Neurotech Alliance

The Neurotech Alliance is a consortium of neurotechnology developers and neuroscientists spanning multiple institutions, who are engaged in coherently advancing, mass producing, and deploying worldwide, complete next-gen neurotechnology systems. This effort is supported through both public research funding and private philanthropy. Our efforts are carried out on a strictly not-for-profit basis, within a open-source paradigm.


Image credit:  Dr. Laurent Moreaux (Caltech) and Dr. Stephan Junek (Max Planck Institute for Brain Research).



This effort will place into the hands of many experimental neuroscientists validated, massively-multiplexed tools for:

i) stimulating and recording neuronal activity,
ii) local, e.g. layer-specific, chemical sensing of neuromodulators, and
iii) highly-patterned optogenetic stimulation with concurrent electrical recording.

All of of our probe architectures are designed to be implanted in regions deep within the brain.

These advanced neurotechnological systems – which are based upon our validated implantable neural nanoprobes and advanced, custom microchips for their readout and control – will be successively enhanced, mass-produced, and disseminated over the course of this effort. The implantable, multi-site nanoprobe layer modules that we fabricate are stackable into composite 3D systems with thousands of full time/full bandwidth channels. The various probe architectures enable systems for electrophysiological stimulation (Estim), recording (Ephys), and local electrochemical sensing of neuromodulators (Echem).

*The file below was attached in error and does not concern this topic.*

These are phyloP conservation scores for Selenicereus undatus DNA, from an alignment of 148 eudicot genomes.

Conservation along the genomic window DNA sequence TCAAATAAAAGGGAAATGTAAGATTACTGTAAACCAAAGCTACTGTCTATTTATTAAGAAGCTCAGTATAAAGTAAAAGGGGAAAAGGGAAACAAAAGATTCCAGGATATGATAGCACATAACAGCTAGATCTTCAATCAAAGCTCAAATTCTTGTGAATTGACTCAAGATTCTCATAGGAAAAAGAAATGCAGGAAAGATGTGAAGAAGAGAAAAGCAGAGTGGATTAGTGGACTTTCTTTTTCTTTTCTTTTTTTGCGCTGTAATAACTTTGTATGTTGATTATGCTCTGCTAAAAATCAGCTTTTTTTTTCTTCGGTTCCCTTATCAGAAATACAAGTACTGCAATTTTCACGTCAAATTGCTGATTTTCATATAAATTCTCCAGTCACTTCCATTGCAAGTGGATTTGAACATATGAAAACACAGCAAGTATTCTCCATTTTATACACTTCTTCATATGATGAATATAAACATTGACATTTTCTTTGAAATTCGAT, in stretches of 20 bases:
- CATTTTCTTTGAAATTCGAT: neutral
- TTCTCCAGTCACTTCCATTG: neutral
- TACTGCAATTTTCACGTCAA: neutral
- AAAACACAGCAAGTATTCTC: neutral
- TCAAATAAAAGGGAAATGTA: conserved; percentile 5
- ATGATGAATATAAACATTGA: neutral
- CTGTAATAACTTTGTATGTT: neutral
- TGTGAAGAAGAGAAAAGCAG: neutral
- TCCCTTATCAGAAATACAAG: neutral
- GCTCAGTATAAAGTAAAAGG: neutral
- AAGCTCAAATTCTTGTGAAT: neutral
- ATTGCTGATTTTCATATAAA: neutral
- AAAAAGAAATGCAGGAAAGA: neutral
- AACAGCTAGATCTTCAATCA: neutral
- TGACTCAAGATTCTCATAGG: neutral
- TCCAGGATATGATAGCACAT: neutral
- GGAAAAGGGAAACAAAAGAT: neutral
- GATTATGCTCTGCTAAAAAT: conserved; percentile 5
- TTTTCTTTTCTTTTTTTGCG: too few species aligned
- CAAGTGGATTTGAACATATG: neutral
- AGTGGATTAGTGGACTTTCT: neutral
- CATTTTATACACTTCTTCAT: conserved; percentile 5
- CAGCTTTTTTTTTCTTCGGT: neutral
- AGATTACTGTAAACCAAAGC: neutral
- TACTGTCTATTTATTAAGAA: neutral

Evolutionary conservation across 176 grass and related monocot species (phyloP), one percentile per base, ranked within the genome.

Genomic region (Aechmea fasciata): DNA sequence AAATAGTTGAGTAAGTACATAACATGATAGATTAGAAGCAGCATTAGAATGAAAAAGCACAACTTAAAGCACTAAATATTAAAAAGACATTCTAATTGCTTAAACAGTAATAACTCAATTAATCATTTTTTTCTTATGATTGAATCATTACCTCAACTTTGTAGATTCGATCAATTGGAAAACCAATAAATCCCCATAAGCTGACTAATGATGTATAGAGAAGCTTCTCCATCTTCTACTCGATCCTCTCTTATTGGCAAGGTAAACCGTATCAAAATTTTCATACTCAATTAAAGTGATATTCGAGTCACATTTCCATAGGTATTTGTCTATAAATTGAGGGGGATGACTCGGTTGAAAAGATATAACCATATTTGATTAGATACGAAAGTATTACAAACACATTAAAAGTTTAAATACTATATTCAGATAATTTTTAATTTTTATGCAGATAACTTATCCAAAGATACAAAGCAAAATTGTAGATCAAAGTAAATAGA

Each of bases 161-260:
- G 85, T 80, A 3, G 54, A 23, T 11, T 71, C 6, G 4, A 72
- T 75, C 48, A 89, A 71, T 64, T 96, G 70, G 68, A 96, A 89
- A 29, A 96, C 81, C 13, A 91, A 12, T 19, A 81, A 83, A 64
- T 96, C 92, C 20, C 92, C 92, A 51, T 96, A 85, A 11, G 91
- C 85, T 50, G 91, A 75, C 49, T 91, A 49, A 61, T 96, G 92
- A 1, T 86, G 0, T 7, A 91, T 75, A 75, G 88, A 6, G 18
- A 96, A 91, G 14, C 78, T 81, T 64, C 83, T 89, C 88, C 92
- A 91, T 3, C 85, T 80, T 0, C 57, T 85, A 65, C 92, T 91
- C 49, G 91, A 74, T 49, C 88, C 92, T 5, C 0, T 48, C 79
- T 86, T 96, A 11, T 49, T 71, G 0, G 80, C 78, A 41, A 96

We are also developing implantable photonic probes that co-integrate arrays of microscopic emitter pixels (Epix) for local optogenetic stimulation with proximal multisite electrophysiological recording. 

"Alpha" (early) adopters are providing direct feedback to enable iterative refinement of nanoprobes and readout electronics.The alpha adopter community will also assist these efforts by developing open-source protocols (for probe preparation and implantation), open-source hardware (for implantation stages, headstage packaging, and high-compliance cabling), and open-source software (for data analysis). Together this optimized hardware and software will be disseminated to a much broader group of "beta" adopters worldwide.


Participating Institutions



probe wafer - scaled - TRANSP.png

17 October 2017

Our Gen-2 probes, slated for dissemination in December 2017, are described on our Probes page.

- - - - -

20-21 October 2017               

Symposium website:
Co-Organizers:  Ed Boyden (MIT), Miyoung Chun (Kavli Foundation), 
Michael Roukes (Caltech, chair), Ken Shepard (Columbia)

- - - - -

For Caltech's Winter 2017 Course: "Probing Brain Function with Light", click here.


Supported by: